Deconstructing the Database, Propagation Networks, and Tuple Spaces

I enjoyed Rich Hickey’s talk on deconstructing the database, whereby he shows an unbundling of the concerns of transaction processing and durable storage from the concerns of a query engine, of live indexing, and of caching. Rather than have all concerns integrated in one server process for database management, the transaction processor is a separate service, the transactor, and durable storage of data segments/blocks is also a separate service with a key-value-store interface. See the screenshot below, which links to the full one-hour talk.

Slide of Datomic architecture, from Rich Hickey's talk, _Deconstructing the Database_. Slide of Datomic architecture, from Rich Hickey's talk, Deconstructing the Database.

The Datomic architecture is well-suited for read-heavy workloads. If all server nodes bundled all database functionality, then any node could process transactions, and thus scale writes, but then one has to address the complexity of distributed transactions. In the Datomic model, there is a single transactor, but there may be several reader processes, each of which has a local cache of the shared durable storage.

The shared durable storage also simplifies things, because although this architecture is not shared-memory, it also doesn’t go as far as shared-nothing. It is more akin to shared-disk, as if all reader nodes were connected to an attached RAID. Given that this shared storage is treated as a key-value store, the implementation is flexible: a supercomputing center’s shared project filesystem, AWS S3, Postgres, DynamoDB, whatever.

Key enablers of this architecture are (a) immutability of the data and (b) a simple information model, that of tuples representing assertions and retractions of simple entity-attribute-value statements, each with an associated transaction entity (where a key attribute of this entity is a timestamp value). This means that persistent data structures can be used in merging new data with old data – lots of on-disk structure is shared, and with maximal granularity because there are no schema migrations.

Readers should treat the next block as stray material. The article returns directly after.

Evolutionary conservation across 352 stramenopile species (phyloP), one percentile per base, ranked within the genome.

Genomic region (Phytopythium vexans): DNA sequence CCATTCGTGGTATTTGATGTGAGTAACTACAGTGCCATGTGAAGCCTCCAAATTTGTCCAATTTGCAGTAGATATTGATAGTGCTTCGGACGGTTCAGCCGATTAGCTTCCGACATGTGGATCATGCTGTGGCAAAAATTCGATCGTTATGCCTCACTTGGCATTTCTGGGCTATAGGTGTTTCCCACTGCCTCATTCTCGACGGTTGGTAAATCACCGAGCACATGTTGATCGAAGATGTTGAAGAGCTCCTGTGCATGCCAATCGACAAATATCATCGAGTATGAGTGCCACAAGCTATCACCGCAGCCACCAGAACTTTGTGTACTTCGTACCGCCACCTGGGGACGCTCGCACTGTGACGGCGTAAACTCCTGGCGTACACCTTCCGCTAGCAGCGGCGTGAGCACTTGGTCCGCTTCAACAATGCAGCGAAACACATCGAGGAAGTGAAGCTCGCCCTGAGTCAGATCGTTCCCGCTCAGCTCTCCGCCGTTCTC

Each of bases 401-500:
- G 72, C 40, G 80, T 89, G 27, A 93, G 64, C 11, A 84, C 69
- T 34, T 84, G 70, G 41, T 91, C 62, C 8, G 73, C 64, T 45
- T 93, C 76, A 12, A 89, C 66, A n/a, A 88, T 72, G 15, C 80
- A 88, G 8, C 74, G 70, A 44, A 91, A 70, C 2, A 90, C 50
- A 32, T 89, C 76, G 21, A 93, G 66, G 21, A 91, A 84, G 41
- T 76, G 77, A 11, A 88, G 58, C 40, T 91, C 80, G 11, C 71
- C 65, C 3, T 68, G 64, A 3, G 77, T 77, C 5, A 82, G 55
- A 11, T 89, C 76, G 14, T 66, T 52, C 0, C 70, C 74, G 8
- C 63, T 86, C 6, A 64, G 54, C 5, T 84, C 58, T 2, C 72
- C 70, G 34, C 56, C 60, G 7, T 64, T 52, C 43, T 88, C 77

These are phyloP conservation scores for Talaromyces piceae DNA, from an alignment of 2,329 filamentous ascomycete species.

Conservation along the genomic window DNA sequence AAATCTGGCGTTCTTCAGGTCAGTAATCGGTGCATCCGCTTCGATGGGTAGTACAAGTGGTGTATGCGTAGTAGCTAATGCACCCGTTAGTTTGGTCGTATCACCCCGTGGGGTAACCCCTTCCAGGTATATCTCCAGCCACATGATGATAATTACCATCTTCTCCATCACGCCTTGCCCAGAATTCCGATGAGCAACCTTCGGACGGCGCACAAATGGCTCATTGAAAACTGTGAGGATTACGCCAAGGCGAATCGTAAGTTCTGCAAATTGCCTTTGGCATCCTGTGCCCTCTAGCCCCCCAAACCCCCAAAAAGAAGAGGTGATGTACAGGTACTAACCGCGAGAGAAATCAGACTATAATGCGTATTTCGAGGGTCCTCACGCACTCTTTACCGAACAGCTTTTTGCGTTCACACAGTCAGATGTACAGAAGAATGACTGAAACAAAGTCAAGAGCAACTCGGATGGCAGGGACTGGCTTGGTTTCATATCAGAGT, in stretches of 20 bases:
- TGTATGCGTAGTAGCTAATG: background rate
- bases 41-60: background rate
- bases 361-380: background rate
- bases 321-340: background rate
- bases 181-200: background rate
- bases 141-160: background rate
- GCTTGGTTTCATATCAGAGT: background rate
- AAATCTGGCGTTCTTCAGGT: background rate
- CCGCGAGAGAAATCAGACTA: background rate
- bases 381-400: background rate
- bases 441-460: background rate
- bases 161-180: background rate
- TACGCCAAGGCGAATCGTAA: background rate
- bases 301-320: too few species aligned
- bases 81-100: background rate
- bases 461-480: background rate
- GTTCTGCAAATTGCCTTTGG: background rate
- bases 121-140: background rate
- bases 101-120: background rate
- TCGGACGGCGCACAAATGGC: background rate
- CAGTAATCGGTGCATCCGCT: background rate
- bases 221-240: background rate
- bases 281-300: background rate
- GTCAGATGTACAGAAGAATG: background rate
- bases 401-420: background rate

Relation to Propagation Networks

In Alexey Radul’s Ph.D. thesis, propagation networks are detailed as a flexible and expressive substrate for computation. The idea is that a collection of propagators act on durable memory cells that accumulate information. For example, the figure below from Radul’s thesis depicts a multidirectional temperature converter that embodies the formula \(T_{C} = (T_{F} - 32) \times \frac{5}{9}\).

A multidirectional temperature converter. A multidirectional temperature converter.

The formula is a relation, not simply a function, and the propagators are relational as well, reading from attached cells and also writing to them in order to propagate information. In the network above, the cells are depicted as circles, and there are some propagators – depicted as squares – that are rather simple in that they just output a constant value to any attached cells.

Cells in propagation networks accumulate information, so their semantics as data stores are like the immutable durable stores of Datomic rather than e.g. the update-in-place B+-trees of many database systems. Thus, I can envision a propagation network architecture where each cell maps to a pair of (transactor, key-value store) corresponding to a Datomic store, and each propagator maps to an “app server process” as depicted in the Datomic architecture slide above, connecting to one or more Datomic cells and propagating information among them as per its locally-installed logic.

Relation to Tuple Spaces

The tuple space model of parallel programming, as for example embodied by Linda1, is one where a multitude of processes pull and push to a common pool of information represented as tuples. This model seems to map well to the Datomic model, particularly when extended to a large space of stores and processors as in the propagation network vision.

If an additional component identifying the cell is added to the information model, making each statement a 6-tuple rather than the 5-tuple of datomic (entity, attribute, value, transaction, and assert-or-retract), all information can be pooled in a common tuple space. Furthermore, given Datomic’s immutability semantics, the complexity of blocking operations as described in the Linda paper can be traded for that of ensuring valid-for-this-transaction reads, which is already a first-class concern of Datomic queries.

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